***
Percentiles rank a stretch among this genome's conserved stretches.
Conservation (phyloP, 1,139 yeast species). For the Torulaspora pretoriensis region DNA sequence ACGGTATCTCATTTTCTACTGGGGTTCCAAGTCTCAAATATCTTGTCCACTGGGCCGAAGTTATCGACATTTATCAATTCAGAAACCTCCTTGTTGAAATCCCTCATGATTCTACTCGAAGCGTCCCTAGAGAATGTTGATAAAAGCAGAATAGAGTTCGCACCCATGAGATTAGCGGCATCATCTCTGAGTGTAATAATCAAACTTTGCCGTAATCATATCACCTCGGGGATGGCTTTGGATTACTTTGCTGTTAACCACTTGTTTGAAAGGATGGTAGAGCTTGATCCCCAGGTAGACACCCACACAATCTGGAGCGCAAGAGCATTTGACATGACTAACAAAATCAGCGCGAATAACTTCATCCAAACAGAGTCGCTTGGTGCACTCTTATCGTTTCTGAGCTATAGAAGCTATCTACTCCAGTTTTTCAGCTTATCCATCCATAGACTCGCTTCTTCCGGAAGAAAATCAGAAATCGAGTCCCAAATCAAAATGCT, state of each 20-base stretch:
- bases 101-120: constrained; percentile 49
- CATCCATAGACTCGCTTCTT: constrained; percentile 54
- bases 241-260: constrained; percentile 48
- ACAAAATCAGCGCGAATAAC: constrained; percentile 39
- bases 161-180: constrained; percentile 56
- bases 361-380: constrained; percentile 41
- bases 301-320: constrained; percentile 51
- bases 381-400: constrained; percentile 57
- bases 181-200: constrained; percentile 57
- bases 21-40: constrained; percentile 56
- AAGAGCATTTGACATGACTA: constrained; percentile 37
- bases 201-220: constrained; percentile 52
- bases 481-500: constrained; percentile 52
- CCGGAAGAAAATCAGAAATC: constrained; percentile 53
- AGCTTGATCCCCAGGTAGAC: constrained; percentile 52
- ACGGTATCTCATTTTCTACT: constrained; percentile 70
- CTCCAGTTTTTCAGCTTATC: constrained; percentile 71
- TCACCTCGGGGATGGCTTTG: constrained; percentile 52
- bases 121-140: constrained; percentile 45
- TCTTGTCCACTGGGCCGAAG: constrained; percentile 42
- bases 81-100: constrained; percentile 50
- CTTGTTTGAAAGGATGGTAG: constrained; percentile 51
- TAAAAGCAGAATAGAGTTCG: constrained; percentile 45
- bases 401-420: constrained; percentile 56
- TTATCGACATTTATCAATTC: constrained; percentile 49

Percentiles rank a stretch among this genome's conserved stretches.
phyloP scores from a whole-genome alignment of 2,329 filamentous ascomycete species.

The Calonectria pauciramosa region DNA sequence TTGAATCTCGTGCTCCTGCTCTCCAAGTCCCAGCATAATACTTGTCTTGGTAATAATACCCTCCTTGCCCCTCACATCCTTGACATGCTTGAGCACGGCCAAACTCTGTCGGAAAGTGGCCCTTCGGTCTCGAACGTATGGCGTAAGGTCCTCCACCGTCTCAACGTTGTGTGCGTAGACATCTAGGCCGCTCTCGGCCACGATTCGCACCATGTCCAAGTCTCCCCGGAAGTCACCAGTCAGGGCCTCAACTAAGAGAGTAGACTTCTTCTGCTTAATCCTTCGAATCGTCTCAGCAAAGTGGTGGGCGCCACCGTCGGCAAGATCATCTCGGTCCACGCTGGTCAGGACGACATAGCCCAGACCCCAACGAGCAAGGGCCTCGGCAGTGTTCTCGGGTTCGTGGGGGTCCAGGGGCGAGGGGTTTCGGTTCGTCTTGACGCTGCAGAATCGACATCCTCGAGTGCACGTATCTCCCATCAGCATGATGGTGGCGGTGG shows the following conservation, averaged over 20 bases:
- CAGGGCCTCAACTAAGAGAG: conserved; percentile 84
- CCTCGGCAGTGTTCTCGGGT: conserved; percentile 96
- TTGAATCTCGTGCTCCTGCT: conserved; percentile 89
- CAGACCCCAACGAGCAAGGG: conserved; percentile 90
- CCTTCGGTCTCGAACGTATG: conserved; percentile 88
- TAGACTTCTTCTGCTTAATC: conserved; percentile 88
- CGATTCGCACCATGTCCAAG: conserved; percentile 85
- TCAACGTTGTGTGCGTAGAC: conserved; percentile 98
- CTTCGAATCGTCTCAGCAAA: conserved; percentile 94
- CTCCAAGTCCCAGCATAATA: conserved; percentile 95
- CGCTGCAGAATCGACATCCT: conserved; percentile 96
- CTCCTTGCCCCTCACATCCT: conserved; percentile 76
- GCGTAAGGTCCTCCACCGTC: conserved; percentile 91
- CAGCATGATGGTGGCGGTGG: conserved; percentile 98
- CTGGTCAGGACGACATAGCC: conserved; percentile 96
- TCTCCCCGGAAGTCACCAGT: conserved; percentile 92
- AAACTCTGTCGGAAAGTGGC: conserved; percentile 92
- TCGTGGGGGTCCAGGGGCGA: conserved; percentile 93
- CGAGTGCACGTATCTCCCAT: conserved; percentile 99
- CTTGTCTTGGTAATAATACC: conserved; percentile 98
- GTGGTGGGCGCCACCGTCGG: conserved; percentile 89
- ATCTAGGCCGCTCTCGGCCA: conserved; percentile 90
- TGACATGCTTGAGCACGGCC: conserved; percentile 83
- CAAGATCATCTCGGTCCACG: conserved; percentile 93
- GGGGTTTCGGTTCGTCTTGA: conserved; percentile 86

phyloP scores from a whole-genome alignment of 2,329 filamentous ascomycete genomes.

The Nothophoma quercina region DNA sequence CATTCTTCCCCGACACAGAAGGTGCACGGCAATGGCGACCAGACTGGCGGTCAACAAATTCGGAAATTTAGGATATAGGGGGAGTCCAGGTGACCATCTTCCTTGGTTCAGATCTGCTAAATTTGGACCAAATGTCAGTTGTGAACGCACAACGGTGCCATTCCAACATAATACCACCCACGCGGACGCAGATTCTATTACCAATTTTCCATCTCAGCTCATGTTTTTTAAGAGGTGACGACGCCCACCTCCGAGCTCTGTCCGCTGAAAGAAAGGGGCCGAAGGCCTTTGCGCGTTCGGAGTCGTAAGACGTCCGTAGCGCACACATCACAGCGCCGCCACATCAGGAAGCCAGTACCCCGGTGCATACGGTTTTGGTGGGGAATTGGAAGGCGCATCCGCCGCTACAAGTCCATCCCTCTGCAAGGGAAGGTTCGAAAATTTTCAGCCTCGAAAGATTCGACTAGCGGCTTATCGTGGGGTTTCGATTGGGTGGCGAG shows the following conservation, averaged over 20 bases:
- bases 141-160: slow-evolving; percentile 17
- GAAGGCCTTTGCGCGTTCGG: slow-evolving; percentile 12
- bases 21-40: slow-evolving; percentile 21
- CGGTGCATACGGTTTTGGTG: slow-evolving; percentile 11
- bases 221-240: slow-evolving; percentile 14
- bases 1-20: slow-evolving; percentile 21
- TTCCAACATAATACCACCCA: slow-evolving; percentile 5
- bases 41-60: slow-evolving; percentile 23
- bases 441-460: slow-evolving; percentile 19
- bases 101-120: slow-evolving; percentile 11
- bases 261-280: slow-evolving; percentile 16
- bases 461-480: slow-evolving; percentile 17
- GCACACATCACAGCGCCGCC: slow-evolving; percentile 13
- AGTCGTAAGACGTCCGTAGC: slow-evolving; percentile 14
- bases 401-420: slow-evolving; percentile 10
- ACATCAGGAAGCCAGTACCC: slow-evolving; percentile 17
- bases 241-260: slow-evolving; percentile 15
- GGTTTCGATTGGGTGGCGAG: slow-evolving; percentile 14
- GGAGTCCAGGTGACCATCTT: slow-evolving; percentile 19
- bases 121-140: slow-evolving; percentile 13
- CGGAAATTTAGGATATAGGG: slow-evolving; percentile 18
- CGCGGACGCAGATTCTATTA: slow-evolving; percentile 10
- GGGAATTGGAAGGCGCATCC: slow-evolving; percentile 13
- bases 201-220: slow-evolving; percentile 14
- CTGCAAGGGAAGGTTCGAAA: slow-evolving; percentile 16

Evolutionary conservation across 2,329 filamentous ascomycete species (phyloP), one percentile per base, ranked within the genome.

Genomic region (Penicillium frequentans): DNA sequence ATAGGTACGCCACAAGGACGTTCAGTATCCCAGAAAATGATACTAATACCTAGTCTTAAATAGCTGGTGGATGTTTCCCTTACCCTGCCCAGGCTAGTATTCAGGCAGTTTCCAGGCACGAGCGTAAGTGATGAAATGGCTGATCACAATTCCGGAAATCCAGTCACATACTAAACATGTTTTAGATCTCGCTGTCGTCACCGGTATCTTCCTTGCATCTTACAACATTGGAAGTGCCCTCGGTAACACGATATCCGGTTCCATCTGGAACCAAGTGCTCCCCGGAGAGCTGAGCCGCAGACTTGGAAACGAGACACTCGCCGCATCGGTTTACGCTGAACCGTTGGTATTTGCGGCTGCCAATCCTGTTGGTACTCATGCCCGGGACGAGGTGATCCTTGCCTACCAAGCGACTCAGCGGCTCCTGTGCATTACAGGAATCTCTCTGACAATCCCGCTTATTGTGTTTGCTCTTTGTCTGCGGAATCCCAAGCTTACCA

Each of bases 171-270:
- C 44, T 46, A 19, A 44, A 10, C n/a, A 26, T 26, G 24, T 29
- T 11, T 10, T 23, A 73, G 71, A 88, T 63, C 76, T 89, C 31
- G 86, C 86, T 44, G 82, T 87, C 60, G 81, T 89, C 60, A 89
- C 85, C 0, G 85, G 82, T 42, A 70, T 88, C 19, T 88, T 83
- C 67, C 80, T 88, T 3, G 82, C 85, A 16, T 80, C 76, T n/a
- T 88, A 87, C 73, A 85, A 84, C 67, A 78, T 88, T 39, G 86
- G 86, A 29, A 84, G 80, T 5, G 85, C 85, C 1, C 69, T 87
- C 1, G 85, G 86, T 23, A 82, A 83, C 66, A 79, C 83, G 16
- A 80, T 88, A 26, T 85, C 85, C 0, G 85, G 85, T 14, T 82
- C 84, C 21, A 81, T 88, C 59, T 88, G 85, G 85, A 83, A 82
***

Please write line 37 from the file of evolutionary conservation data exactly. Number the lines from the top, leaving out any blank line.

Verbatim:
- CGATTCGCACCATGTCCAAG: conserved; percentile 85